The ongoing constitutional crisis between Spain and Catalonia will now likely result in the mythical “Article 155” being invoked by the Spanish government in a bid to bring the region’s pro-independence government to heel.
Here, CNBC explains just what Article 155 is and how it could affect Spain and Catalonia’s futures.
What is Article 155?
The term Article 155 has been thrown about in media reports as the Catalania crisis has grown.
It has come to signify a powerful weapon in Spain’s arsenal that Madrid can use to stop the separatist movement in Catalonia from pursuing a unilateral secession from Spain.
Article 155 refers to the section within Spain’s constitution where it states that any largely autonomous community must fulfill its obligations to the Spanish state, or else risk having its powers taken away.
What Article 155 says
In plain English, the article means that if a self-governing community, like Catalonia, has acted in any way to undermine the interests of Spain, the national government will “take all measures necessary” to force it to meet its obligations to the state.
Here is the actual wording of Article 155 in the Spanish constitution:
“If a self-governing community does not fulfill the obligations imposed upon it by the constitution or other laws, or acts in a way that is seriously prejudicial to the general interest of Spain, the government, after having lodged a complaint with the president of the self-governing community and failed to receive satisfaction therefore, may, following approval granted by the overall majority of the senate, take all measures necessary to compel the community to meet said obligations, or to protect the above mentioned general interest.”
It adds: “With a view to implementing the measures provided for in the foregoing paragraph, the government may issue instructions to all the authorities of the self-governing communities.”
How does invoking Article 155 work?
On Thursday, Spain’s central government said that it will move to suspend Catalonia’s autonomy after the regional leader failed to drop a bid for independence.
In a statement on Spain’s government website on Thursday morning, Madrid said that the Catalan leader Carles Puigdemont had refused to comply with a request to formally declare whether the region had declared independence.
Consequently, it said it would “continue with the procedures provided for in Article 155 of the Constitution to restore legality in the self-government of Catalonia.” Meaning, the government is set to meet on Saturday to propose measures to strip Catalonia of some powers and officially trigger Article 155 of the Constitution.
Article 155 has never been invoked before but as tensions have grown between Spain and Catalonia a constitutional crisis has become more of a possibility. Article 155’s effects would not be felt for several days due to it requiring approval from the upper house of parliament, the Senate.
Rajoy would have to submit a list to the Upper House detailing the specific actions that the government is planning to take under Article 155. This list is also sent to a separate committee within the Senate that deals with autonomous communities, like Catalonia, before finally being debated by the Senate.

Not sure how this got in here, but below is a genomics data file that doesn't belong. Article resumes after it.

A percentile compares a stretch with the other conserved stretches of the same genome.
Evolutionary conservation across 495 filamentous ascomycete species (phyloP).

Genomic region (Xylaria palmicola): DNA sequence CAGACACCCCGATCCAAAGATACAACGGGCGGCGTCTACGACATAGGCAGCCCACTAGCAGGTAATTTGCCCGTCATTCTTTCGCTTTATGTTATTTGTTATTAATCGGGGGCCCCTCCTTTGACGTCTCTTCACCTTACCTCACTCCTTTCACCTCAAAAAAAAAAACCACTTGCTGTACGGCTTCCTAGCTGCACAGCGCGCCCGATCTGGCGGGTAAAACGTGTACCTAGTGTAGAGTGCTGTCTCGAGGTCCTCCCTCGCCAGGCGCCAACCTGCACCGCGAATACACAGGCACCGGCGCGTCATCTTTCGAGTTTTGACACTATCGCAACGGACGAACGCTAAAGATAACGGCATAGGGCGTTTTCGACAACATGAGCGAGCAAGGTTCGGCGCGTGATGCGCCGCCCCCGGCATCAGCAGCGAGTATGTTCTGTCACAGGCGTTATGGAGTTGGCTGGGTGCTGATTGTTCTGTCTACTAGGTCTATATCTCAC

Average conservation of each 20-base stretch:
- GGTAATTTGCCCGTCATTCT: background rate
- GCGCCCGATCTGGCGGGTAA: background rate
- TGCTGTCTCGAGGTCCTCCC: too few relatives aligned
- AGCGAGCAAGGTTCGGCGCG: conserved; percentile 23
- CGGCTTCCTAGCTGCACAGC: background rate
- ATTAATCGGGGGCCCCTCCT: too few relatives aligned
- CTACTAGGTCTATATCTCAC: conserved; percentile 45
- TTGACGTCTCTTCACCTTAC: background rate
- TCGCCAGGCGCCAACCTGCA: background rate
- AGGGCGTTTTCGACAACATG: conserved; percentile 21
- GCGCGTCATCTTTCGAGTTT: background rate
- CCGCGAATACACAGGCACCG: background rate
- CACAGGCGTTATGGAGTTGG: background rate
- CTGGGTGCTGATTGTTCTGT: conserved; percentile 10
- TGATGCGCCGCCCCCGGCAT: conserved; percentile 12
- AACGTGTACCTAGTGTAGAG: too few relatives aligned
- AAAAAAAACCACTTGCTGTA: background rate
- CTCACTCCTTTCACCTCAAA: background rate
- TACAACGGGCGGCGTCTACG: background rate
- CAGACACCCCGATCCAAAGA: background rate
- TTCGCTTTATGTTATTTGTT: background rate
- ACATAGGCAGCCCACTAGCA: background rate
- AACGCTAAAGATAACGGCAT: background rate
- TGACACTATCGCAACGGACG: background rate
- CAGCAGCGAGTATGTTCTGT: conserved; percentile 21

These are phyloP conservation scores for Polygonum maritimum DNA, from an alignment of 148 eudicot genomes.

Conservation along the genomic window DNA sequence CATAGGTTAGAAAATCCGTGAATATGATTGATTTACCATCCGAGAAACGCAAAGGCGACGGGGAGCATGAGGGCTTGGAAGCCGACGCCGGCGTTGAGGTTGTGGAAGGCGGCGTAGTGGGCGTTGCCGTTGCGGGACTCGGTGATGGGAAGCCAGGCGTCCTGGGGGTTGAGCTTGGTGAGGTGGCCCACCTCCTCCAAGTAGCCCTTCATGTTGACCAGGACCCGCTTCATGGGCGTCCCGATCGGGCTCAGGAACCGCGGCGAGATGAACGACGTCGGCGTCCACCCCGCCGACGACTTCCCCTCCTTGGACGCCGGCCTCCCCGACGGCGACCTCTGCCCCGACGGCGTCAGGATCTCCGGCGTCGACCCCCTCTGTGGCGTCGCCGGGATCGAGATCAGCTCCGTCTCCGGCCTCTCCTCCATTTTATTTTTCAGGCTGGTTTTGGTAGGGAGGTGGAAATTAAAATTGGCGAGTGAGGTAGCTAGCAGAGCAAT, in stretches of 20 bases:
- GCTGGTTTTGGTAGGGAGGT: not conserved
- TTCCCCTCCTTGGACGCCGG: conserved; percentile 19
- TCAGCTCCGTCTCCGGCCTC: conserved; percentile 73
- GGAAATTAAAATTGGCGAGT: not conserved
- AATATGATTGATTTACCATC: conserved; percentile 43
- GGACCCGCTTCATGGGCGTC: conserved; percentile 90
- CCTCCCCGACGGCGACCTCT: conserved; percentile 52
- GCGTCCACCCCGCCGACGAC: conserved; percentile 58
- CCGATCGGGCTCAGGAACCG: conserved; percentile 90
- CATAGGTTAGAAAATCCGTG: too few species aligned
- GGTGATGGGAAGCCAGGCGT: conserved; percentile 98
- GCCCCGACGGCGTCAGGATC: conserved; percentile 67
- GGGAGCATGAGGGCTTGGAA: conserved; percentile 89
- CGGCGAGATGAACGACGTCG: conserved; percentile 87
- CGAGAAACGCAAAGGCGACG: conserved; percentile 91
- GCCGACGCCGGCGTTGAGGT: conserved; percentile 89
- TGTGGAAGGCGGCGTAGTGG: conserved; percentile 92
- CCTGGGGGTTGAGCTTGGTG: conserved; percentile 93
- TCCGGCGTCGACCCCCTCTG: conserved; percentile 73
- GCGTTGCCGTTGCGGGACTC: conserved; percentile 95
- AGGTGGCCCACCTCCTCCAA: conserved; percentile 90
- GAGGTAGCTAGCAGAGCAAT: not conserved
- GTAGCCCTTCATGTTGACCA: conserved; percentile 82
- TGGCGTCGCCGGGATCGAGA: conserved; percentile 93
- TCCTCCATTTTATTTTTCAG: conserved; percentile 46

A majority is then required to approve the proposals the Spanish government has suggested. Currently, Rajoy’s People’s Party has a majority in the Upper House meaning the proposals should pass.
What happens afterwards?
Given the unprecedented nature of the situation it’s still unclear how the Catalan government will respond to Article 155. It’s also uncertain how Madrid would actually go about seizing powers from Catalonia. While taking control of its police force and ousting local officials are possibilities there could be a public backlash if it tries to do so.
Analysts were unsure about what specific measures the Spanish government could take, but expected the situation to deteriorate.
“The list of measures that Rajoy might take under Article 155 remains unclear, but it is likely that he would use it to trigger early elections in the region at some point before the end of the year,” Barroso said.
Marco Protopapa, an economist at JPMorgan, agreed that it was difficult to know exactly what measures the Spanish government could take.
“It is hard to predict the intensity of the central government response with Article 155 and the law of national security. We expect a gradual approach, which might involve the trial by the constitutional court of the leaders of the Catalan government for sedition and rebellion, and the automatic suspension from their functions,” he said in a note Wednesday.
Protopapa believed disorder was “very likely, but it will be important to watch intensity and duration” and that the crisis was nowhere near over. “Even though we continue to believe that Catalan independence remains only a remote tail risk (due to the economic damage it would involve), we expect things to remain very uncertain for a long time. Over that period of time, things may get worse before they get better,” Protopapa warned.